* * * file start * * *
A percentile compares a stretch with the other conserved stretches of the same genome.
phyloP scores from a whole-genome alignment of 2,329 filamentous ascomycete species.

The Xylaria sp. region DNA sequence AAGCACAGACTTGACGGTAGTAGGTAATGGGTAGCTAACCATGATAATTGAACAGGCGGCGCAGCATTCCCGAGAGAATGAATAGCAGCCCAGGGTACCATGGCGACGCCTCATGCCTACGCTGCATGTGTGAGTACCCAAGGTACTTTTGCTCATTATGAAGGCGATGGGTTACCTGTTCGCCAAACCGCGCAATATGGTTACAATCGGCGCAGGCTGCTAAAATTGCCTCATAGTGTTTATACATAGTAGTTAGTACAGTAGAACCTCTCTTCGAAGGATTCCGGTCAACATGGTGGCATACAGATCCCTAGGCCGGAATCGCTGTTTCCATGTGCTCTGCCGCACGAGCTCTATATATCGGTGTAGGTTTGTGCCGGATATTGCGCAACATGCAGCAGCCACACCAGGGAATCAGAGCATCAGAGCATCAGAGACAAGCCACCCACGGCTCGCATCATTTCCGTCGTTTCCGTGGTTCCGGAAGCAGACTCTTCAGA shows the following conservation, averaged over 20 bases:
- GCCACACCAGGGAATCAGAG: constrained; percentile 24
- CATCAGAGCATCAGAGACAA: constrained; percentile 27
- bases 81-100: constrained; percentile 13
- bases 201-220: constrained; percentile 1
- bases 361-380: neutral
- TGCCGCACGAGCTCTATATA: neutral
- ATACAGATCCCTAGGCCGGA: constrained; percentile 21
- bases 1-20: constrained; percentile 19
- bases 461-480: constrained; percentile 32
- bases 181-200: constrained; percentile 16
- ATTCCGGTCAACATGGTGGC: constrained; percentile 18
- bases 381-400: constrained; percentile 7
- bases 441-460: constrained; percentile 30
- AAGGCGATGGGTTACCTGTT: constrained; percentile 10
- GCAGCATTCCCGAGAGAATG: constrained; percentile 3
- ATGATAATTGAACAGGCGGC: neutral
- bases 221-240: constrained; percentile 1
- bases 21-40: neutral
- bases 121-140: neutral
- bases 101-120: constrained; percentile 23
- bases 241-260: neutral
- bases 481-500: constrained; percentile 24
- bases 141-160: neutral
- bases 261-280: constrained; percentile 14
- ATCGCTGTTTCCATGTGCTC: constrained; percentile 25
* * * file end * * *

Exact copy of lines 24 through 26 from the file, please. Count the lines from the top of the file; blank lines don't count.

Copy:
- bases 241-260: neutral
- bases 481-500: constrained; percentile 24
- bases 141-160: neutral